This Man’s a Genius

Posted: February 17, 2010 in Politics
Tags: , , , , , ,

As the late Adrian Rogers said, “You cannot multiply wealth by dividing it.”

Some of you may have seen this, already. It was emailed to me a couple weeks ago, and I finally decided to include it here. Honestly, I don’t know if it’s a true story, but it illustrates the point beautifully:

An economics professor at a local college made a statement that he had never failed a single student before, but had once failed an entire class. That class had insisted that Obama’s socialism worked and that no one would be poor and no one would be rich, a great equalizer.

The professor then said, “OK, we will have an experiment in this class on Obama’s plan”. All grades would be averaged and everyone would receive the same grade, so no one would fail and no one would receive an ‘A’….

After the first test, the grades were averaged and everyone got a ‘B’. The students who studied hard were upset and the students who studied little were happy.

As the second test rolled around, the students who studied little had studied even less and the ones who studied hard decided they wanted a free ride, too, so they studied little. The second test average was a ‘D’! No one was happy.

When the 3rd test rolled around, the average was an ‘F’.

The scores never increased, as bickering, blame, and name-calling all resulted in hard feelings and no one would study for the benefit of anyone else.

All failed, to their great surprise, and the professor told them that socialism would also ultimately fail because when the reward is great, the effort to succeed is great, but when government takes all the reward away, no one will try or want to succeed.

  1. Jay says:

    I’ve seen this circulating around before and, to be honest, I couldn’t care less about it’s authenticity. It is one of the best analogies to explain the effects of socialism that I have ever come across. It’s pure genius and so truthful to reality.

  2. wken says:

    It’s also a complete straw man.

    Even the most socialist of states doesn’t purport to make everyone equal. This is abundantly clear if you take a look at the actual operation of at least one Socialist nation — the UK has plenty of rich people despite a socialized system, to grab an example. Even in the old USSR, there was no pretense of perfect equality. It might have been a stated goal at the time of the Revolution, but there was no question that the Politburo lived better than the common folk.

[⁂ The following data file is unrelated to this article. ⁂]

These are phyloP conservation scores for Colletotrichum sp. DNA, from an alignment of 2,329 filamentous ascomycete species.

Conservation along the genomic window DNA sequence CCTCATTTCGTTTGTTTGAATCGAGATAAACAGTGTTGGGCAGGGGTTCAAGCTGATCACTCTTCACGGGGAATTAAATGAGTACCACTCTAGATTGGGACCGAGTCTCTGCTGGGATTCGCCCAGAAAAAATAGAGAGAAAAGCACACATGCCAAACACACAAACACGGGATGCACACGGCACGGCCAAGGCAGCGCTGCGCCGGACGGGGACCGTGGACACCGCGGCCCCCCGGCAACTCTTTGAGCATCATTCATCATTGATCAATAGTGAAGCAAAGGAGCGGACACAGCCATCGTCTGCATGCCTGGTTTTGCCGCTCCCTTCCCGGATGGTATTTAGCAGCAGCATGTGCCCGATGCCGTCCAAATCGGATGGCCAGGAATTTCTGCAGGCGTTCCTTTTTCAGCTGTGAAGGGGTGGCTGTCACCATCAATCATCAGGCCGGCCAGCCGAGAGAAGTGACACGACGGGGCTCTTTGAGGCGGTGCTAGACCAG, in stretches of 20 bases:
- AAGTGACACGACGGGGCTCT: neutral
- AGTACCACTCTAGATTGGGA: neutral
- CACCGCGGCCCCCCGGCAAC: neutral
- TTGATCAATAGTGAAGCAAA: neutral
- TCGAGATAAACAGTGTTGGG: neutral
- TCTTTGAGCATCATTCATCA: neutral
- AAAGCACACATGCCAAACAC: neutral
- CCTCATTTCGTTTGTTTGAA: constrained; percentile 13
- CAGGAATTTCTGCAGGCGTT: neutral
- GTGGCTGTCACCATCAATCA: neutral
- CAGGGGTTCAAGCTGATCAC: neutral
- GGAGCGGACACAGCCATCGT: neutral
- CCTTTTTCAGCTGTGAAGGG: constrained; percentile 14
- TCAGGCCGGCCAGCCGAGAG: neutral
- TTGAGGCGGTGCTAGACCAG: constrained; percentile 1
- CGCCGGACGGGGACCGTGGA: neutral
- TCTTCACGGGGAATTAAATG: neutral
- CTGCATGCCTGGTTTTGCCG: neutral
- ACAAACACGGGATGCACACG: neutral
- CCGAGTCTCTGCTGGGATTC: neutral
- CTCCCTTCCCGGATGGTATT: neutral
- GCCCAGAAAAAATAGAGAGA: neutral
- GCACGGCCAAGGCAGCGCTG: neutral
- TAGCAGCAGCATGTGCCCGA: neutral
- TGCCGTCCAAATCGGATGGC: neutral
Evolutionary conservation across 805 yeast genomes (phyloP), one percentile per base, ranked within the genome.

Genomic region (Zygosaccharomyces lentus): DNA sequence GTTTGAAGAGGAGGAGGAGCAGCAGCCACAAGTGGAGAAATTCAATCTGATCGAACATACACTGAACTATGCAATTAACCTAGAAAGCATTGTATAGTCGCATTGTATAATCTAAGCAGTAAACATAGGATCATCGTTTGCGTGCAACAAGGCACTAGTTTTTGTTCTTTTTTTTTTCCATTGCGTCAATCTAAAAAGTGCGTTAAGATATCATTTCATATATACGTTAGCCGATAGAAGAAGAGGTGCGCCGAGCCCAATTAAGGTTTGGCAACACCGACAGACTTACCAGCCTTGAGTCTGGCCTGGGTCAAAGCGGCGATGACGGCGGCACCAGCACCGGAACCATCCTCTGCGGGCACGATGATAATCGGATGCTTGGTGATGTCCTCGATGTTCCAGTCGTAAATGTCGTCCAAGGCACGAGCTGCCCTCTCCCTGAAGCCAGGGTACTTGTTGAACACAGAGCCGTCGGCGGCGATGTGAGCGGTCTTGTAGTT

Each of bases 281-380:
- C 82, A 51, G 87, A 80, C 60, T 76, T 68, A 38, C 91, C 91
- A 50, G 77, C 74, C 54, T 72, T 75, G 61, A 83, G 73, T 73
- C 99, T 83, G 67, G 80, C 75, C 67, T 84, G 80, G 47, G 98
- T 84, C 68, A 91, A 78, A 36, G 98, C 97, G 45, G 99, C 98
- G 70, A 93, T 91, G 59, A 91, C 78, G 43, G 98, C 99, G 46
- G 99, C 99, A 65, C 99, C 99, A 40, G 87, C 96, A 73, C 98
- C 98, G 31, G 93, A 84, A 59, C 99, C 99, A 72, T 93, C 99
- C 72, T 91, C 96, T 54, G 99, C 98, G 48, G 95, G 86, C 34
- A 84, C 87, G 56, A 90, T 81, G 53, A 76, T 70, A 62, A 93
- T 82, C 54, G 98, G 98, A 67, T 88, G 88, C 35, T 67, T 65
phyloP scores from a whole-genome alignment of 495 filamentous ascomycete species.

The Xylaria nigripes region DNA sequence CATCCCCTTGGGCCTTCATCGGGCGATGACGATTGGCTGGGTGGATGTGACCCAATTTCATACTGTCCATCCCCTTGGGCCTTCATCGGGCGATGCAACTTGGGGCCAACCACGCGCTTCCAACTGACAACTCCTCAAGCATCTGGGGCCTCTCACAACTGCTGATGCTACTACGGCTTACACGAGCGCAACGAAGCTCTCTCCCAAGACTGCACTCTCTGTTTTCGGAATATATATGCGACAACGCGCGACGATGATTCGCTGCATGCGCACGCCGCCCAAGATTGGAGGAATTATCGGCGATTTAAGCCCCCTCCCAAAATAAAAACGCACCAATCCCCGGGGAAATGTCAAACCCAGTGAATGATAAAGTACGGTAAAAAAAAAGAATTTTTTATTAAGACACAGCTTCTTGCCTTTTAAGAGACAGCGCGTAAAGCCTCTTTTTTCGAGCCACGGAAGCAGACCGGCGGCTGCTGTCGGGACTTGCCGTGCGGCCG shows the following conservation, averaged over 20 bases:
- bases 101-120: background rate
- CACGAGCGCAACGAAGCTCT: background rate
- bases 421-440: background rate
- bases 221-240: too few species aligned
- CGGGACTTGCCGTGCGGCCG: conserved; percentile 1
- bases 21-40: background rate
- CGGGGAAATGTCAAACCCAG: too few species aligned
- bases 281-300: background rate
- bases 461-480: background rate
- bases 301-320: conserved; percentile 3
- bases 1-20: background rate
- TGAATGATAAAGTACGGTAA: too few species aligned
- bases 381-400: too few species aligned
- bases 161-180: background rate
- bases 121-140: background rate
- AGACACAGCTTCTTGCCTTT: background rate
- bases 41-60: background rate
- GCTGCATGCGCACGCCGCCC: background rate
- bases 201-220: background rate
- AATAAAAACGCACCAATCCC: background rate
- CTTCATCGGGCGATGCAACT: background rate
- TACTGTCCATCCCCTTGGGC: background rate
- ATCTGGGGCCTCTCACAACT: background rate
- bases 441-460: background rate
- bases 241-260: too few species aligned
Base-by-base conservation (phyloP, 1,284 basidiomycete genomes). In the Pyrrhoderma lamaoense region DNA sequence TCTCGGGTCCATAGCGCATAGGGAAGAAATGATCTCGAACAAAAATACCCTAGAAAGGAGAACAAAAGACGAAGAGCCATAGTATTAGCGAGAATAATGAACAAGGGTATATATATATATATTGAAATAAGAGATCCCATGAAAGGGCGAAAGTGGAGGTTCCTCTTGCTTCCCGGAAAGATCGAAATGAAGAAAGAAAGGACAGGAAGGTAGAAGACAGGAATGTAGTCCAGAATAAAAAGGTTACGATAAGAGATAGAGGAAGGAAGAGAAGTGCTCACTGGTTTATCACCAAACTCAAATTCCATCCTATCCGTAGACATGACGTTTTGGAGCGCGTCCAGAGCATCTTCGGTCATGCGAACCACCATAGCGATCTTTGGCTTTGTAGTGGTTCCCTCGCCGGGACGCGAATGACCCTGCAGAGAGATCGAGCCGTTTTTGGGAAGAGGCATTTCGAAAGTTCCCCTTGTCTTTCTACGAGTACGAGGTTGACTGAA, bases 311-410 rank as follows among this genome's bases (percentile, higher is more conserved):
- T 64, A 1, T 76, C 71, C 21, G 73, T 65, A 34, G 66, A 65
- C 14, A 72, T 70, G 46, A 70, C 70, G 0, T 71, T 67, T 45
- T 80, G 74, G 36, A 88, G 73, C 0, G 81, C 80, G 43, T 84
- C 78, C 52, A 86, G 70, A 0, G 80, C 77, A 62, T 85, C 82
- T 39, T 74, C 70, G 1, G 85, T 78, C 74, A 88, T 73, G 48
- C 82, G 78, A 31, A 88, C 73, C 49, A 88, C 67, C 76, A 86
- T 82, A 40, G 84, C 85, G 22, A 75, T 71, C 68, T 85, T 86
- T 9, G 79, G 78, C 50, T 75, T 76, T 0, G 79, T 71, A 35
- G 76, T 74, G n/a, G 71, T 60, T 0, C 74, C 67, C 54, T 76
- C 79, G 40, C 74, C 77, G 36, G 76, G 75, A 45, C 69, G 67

It wonderfully illustrates the fallacy of a point that no one is making.

    • sirrahc says:

      First, while the UK has certain socialized elements (e.g., healthcare system, aerospace industry), it’s debatable whether it is truly a socialist state. It is a constitutional monarchy w/ a still largely market-driven economy. Perhaps it qualifies as a “mixed economy”?

      No one’s saying it’s a perfect analogy, Ken, but I don’t think you can write it off as a straw man. Integral to socialism is the concept of economic egalitarianism. When married to a market economy of some sort, there’s going to have to be redistribution of wealth. Of course, the other half of the equation is the labor aspect. When people have no incentive to compete or excel, they… don’t. That is, unless you introduce other means of incentive, like threats and intimidation by (government) taskmasters. Unfortunately, in practice there are indeed a “special” few — the high-level administrators who abuse their positions for wealth and privilege. But, the goal behind the idea still seems to be to even things out as much as possible.

      The story merely serves to illustrate what happens when the socialist idea is carried out to its logical end. Remove the profit motive and production will naturally decline. It makes sense in theory and history bears it out.

    • Jay says:

      More like a point you’re not making. Speak for your self and your opinions. I’ll subscribe to my own.

      But thanks! Apreciate it. :)

  3. Elric66 says:

    The USSR and UK are failed states as well.

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